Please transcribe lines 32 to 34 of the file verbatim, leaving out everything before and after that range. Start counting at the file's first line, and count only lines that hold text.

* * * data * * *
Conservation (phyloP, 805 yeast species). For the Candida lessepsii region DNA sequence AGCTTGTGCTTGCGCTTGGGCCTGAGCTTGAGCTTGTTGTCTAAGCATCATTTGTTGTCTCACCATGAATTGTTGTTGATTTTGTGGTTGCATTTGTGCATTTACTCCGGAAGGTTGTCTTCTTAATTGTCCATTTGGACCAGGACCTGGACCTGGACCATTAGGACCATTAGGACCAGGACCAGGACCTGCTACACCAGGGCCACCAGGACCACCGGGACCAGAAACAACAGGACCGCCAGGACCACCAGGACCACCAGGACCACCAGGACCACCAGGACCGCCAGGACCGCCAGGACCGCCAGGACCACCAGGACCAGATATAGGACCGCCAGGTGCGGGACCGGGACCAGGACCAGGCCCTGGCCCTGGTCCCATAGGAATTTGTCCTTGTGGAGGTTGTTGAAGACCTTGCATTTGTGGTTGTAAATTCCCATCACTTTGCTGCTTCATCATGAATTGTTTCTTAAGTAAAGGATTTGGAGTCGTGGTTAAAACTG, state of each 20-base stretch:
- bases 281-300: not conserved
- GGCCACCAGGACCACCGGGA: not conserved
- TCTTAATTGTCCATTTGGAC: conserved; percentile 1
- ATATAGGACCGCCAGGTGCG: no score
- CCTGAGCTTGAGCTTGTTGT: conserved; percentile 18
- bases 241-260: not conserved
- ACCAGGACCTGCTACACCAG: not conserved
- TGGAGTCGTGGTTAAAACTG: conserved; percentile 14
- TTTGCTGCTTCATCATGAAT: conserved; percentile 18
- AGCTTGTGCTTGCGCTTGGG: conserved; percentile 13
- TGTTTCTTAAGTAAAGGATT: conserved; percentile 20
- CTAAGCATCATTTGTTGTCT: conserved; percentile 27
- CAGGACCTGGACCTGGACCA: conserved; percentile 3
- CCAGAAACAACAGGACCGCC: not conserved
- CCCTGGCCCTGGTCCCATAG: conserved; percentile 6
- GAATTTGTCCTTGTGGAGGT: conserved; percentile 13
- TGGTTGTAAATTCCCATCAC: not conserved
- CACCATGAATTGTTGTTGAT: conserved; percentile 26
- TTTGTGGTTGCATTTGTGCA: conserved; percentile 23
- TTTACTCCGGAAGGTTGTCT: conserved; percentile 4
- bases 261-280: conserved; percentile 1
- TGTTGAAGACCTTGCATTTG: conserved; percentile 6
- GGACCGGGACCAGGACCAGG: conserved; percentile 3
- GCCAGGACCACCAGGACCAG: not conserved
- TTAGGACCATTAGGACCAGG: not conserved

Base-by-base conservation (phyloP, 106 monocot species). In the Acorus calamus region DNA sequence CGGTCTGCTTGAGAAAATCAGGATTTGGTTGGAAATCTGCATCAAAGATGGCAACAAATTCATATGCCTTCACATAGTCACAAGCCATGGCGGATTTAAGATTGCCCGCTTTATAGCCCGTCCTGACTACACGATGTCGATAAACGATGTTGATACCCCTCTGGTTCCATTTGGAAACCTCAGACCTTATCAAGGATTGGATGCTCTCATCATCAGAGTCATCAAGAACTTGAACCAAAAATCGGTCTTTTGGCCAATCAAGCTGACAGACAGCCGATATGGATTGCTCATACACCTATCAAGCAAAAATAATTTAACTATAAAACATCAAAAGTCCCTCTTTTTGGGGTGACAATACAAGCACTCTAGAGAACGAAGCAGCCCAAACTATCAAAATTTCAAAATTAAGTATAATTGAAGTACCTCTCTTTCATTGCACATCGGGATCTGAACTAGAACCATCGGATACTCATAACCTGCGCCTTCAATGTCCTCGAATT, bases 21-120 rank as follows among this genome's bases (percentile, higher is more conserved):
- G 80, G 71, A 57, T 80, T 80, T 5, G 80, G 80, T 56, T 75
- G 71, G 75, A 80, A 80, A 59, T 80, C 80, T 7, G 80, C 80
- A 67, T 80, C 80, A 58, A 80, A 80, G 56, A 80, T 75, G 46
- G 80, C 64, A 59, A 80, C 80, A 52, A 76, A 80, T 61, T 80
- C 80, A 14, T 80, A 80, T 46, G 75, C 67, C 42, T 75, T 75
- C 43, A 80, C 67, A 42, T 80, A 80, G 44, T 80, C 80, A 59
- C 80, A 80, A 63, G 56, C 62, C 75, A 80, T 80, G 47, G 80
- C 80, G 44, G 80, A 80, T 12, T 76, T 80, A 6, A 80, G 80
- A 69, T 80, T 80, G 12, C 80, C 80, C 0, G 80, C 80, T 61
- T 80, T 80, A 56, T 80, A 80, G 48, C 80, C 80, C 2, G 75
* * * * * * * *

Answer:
- C 80, A 14, T 80, A 80, T 46, G 75, C 67, C 42, T 75, T 75
- C 43, A 80, C 67, A 42, T 80, A 80, G 44, T 80, C 80, A 59
- C 80, A 80, A 63, G 56, C 62, C 75, A 80, T 80, G 47, G 80